Just when I start to get too discouraged, signs of positive culture change do pop-up.  CVS just announced they will no longer sell tobacco products, deciding they truly are in the health care business and forgoing $2b in annual revenue as a result.  They’ve already made a big bet in retail clinics, as have several of their pharmacy competitors. 

Volumes have been written about retail clinics’ potential; even hospitals are getting into the game (we’ll have to see what kind of retail experience they can deliver).  A truly retail perspective should be better at putting patients first.   

Still, even the much vaunted retail clinics haven’t severely dented more traditional practices of medicine, due in large part to the usual suspects – regulatory and reimbursement barriers.  Its distant cousin telehealth faces much the same problems, and, as a result, is having its most success in places where there aren’t many good alternatives, such as in rural areas.  Those are the underlying kinds of culture issues that are proving very hard to shake.

The culture problem really crystallized for me a couple years ago when Dr. Michael Joyner of the Mayo Clinic raised the question of whether physicians should treat lack of exercise as a medical condition.  That signaled to me that we’ve officially tipped too far from thinking about health to relying on medicine, and signified abdicating our own responsibility for taking care of our own health to the medical professionals.  They certainly should be part of our health team – just not in charge of that team.   It’s our body, our health, and we should be in charge.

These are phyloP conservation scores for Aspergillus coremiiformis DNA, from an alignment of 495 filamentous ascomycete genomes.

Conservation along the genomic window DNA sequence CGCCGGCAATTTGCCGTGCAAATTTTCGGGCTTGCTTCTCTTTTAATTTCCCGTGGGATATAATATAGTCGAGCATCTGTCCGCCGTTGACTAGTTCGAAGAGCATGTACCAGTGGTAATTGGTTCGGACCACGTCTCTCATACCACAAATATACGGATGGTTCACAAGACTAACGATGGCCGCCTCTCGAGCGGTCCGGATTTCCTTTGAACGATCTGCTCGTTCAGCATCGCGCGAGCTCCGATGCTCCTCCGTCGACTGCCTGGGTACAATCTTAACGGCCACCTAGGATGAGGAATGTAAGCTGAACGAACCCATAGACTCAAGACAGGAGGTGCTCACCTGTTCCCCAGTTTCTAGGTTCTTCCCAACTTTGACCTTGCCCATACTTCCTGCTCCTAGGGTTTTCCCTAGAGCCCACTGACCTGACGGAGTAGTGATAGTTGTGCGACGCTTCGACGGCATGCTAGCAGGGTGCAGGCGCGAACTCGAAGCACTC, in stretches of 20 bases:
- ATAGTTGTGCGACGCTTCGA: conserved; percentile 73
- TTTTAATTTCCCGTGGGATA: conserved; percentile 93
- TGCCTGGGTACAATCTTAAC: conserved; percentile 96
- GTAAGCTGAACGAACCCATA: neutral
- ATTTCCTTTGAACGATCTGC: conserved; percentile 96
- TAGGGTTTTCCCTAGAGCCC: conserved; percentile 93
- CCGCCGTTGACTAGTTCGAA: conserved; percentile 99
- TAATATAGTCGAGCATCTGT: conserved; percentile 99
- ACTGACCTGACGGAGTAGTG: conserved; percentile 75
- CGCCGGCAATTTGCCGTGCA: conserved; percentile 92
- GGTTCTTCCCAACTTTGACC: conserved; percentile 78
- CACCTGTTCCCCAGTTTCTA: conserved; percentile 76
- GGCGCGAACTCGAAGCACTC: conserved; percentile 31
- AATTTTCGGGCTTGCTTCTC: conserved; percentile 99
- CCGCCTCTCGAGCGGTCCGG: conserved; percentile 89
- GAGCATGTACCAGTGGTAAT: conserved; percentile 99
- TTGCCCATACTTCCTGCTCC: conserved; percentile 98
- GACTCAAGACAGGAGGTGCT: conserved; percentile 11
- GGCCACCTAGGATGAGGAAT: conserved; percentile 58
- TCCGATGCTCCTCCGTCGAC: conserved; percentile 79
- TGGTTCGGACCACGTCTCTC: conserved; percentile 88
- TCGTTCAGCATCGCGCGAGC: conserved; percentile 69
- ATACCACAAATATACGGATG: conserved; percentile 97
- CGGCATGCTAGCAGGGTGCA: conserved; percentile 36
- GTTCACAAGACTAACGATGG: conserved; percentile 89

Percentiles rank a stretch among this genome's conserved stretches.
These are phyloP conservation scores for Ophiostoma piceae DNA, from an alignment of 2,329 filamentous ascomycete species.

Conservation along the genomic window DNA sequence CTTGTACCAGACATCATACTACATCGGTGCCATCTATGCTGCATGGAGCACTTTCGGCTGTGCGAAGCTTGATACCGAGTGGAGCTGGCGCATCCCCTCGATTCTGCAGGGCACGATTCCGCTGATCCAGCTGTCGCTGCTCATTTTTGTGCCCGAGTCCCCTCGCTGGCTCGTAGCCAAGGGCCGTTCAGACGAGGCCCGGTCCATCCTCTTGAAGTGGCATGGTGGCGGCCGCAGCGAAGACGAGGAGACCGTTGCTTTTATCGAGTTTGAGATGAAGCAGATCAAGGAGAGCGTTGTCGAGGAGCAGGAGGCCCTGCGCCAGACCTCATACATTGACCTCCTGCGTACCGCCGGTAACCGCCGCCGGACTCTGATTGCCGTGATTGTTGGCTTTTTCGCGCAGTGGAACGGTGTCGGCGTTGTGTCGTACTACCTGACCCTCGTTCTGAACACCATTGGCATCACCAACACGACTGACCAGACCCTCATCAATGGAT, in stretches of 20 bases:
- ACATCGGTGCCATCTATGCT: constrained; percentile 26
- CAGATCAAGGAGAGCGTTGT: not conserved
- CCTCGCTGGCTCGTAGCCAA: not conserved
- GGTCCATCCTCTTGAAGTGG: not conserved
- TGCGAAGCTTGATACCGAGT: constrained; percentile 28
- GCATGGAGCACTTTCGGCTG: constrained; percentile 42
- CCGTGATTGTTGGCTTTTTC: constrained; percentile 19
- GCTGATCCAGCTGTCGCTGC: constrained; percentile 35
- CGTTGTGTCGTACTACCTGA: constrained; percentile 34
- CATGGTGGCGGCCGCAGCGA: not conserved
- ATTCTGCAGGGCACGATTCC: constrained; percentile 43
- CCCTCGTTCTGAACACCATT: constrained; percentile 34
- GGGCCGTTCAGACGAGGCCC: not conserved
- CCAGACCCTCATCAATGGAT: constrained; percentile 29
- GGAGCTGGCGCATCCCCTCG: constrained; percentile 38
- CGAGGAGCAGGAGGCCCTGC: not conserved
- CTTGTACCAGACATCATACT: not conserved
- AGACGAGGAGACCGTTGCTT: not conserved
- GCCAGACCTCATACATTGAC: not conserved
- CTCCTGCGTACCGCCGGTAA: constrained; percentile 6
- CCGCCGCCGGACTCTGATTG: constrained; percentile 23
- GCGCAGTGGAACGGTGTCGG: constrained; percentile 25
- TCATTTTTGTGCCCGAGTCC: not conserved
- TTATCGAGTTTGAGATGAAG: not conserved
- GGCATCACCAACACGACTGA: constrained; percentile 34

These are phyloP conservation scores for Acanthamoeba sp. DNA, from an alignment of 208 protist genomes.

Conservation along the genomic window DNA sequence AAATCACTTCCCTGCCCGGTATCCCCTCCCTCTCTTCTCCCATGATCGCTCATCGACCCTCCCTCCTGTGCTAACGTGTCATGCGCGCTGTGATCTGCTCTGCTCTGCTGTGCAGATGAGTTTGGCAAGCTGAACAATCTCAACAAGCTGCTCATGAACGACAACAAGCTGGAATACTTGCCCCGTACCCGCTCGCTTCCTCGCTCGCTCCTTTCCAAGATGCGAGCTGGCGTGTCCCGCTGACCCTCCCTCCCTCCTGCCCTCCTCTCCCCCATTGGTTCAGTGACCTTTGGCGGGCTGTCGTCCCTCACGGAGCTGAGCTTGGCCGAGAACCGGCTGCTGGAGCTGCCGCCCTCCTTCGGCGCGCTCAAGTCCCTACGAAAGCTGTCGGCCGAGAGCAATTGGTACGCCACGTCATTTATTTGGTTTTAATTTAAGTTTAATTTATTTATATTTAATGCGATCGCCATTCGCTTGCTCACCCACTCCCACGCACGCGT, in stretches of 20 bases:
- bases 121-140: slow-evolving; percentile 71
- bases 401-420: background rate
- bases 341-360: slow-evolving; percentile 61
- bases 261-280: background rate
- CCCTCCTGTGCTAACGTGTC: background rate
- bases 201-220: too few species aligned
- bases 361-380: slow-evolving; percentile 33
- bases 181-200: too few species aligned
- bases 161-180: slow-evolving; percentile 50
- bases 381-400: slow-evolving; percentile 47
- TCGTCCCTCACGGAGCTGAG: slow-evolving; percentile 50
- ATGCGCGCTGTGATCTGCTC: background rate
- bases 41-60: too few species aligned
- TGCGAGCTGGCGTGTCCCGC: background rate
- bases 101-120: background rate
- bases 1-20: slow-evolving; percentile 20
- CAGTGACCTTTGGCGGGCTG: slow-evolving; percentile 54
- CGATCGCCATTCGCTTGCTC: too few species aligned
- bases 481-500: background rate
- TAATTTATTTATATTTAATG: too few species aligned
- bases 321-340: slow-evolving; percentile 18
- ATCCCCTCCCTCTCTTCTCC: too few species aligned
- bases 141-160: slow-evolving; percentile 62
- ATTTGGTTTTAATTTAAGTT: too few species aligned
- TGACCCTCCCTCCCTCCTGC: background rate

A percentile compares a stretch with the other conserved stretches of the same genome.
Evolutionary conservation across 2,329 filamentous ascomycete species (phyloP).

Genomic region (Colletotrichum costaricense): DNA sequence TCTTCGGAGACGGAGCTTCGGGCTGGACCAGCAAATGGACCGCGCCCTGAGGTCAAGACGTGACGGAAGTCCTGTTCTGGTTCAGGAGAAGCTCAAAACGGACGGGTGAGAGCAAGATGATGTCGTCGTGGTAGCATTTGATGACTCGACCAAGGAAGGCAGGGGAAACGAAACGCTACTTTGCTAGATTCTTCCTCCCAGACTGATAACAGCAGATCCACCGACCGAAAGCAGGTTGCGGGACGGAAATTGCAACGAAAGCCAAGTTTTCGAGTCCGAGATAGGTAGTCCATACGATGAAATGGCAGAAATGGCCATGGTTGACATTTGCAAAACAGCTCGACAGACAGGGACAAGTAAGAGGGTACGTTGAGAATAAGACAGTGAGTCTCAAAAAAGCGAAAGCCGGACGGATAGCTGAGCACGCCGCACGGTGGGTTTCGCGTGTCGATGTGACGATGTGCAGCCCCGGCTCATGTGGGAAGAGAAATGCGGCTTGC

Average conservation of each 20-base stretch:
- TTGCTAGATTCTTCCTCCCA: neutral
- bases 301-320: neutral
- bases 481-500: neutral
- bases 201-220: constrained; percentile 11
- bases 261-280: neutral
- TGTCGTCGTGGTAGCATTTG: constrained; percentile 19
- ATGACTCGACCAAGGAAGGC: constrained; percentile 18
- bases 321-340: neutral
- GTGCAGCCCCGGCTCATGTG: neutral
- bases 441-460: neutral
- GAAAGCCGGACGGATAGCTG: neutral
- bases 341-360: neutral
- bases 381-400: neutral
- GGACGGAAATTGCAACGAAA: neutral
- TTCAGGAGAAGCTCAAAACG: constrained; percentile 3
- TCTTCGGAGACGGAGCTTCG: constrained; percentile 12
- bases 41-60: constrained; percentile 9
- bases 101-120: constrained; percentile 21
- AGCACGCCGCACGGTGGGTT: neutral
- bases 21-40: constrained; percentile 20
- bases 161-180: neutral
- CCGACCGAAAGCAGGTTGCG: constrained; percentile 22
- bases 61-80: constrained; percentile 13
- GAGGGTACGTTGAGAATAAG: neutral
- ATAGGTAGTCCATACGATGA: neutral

At the end of the day, it is us – the patients, the supposed consumers – who allow the culture to exist.  Every time we don’t ask physicians questions or don’t demand better explanations, we allow it.  Every time we get a pill or an extra test instead of taking time to evaluate risks and risk factors, we allow it.  Every time we accept overbooking, confusing bills, inconvenient hours, or inadequate time with our health care professionals, we allow it.  And, of course, every extra pound, every missed exercise, and every missed fruit and vegetable serving, we allow it. 

Maybe we need fewer doctors like House and more patients with the attitude Howard Beale had in Network, where he famously declared “I’m mad as hell and I’m not going to take this anymore!”  We need more of that attitude to win the health care culture wars.